Lawyers Title Ins. Corp. v. Pokraka

Decision Date06 July 1992
Docket NumberNo. 56S03-9207-CV-529,56S03-9207-CV-529
Citation595 N.E.2d 244
PartiesLAWYERS TITLE INS. CORP. and Frank A. Antonovitz, Appellants, (Defendants below) v. Joseph POKRAKA and Joan Pokraka, Appellees, (Plaintiffs below).
CourtIndiana Supreme Court

Fred M. Cuppy, Kathryn D. Schmidt, Burke Murphy Costanza & Cuppy, Merrillville, for appellants.

Alan H. Lobley, Ice Miller Donadio & Ryan, Indianapolis, Nathaniel Ruff, Lesniak & Ruff, East Chicago, for appellees.

ON PETITION TO TRANSFER

KRAHULIK, Judge.

Joseph and Joan Pokraka (collectively "Pokraka") (Plaintiffs-Appellees below) seek transfer after the Court of Appeals, in a memorandum decision, reversed a trial court judgment in their favor and against Lawyers Title Insurance Corp. and Frank A. Antonovitz (collectively "Lawyers Title") (Defendants-Appellants below). Lawyers Title Ins. Corp. v. Pokraka (1990), 562 N.E.2d 1331 (table). Because we conclude that Pokraka is entitled to the judgment, we grant transfer.

FACTS

In 1981, Pokraka sold a two-flat apartment building to Dwaine Paradis. The trial court found the terms of the purchase agreement entered into by Paradis and Pokraka to be as follows. The total purchase price was $24,000 with a $3,000 down payment. The balance was to be carried by Pokraka as a second mortgage at nine per cent interest amortized over 30 years, with a balloon payment due after five years in an unspecified amount. Payments were $169 per month. Paradis planned to obtain financing in addition to the Pokraka mortgage in the amount of $3,000 for the down payment and $2,000 for repairs to the property. The purchase contract provided that the Pokrakas' mortgage would be secondary The closing was handled by employees of Lawyers Title, including Frank Antonovitz. The mortgage taken by Pokraka was not properly recorded for more than 90 days after the closing. During this period, Paradis obtained a mortgage from a commercial lender, in the principal amount of $15,000, which was recorded first. Pokraka was unaware of these events until several years later when Paradis stopped making payments on the commercial mortgage and the lender notified Pokraka that it would begin foreclosure proceedings. To avoid losing his interest in the property through foreclosure, Pokraka obtained a commercial mortgage to pay off the one taken by Paradis.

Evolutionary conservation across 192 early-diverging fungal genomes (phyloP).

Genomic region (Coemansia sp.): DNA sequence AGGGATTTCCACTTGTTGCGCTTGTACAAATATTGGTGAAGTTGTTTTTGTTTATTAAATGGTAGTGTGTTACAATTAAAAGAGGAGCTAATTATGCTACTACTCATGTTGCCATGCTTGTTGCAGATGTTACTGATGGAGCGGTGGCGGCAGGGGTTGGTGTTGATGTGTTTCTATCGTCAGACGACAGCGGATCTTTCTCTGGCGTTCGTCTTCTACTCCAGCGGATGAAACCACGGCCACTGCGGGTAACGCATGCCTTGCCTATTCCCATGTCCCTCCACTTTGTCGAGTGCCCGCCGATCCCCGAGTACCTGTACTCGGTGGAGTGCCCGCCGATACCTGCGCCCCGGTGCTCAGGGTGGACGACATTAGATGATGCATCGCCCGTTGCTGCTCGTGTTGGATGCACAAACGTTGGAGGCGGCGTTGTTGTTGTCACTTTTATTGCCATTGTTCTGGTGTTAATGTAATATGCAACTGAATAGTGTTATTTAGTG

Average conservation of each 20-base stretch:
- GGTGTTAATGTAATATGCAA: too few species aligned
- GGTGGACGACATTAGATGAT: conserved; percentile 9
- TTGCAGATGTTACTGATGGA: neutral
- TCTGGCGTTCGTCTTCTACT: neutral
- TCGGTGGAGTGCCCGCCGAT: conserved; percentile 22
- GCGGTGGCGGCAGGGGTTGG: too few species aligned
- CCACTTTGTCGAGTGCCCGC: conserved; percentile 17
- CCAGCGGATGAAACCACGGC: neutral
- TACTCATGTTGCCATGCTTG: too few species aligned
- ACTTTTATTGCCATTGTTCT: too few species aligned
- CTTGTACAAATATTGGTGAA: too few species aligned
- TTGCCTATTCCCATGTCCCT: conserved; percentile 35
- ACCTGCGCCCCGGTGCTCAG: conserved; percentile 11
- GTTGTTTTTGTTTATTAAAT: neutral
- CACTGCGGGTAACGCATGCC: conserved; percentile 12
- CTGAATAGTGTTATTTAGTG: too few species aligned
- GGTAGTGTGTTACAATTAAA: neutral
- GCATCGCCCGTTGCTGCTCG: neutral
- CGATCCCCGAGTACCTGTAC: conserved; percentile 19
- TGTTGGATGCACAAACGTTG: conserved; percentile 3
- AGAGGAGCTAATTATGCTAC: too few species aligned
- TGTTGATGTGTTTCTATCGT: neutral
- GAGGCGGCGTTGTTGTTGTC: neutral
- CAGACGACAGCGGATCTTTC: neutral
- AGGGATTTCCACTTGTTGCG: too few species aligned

to this $5,000, and that the $5,000 was to be paid to the buyer "immediately after closing."   The mortgage taken by the Pokrakas did not indicate it was a second mortgage.  Pokraka was told by the real estate agent that a second mortgage meant that at the end of the fifth year, Paradis would have to obtain another mortgage in order to make the large balloon payment that would be owed to Pokraka under the terms of the agreement
                

Pokraka filed this lawsuit and obtained a default judgment against Paradis. The remaining case was tried to the bench, with special findings of fact and conclusions of law entered pursuant to Ind. Trial Rule 52. The trial court entered judgment against Pokraka and in favor of Webb Schneider and Mary Ann Shurman, real estate agents involved in the transaction between Pokraka and Paradis. Additionally, the trial court entered judgment against Antonovitz and Lawyers Title, and awarded Pokraka $18,985.34 in compensatory damages and $50,000 in punitive damages. Lawyers Title and Antonovitz appealed. The Court of Appeals held that the trial court's judgment was clearly erroneous because (1) Lawyers Title made no misrepresentation of past or existing facts which amounted to fraud, (2) Pokraka had no right to rely on the misrepresentations identified by the trial court, and (3) Pokraka had agreed to take a second mortgage and, therefore, he sustained no damages as a result of any misrepresentations. The court did not reach the other trial errors assigned by Lawyers Title in its appeal.

On transfer, Pokraka asserts that the failure of Lawyers Title to record his purchase money mortgage as soon as practicable after the closing or to advise him that the recording would be delayed is sufficient to support the trial court's judgment on a breach of contract theory. Because we agree with Pokraka, we grant transfer. In so doing, we must also resolve the other issues raised by the parties that were not addressed in the memorandum decision of the Court of Appeals, which we restate as follows:

(1) Whether Pokraka's claim is barred by the statute of limitations;

(2) Whether the trial court's findings of fact are clearly erroneous;

(3) Whether the trial court's conclusions are contrary to law; and

(4) Whether punitive damages are proper.

I. Statute of Limitations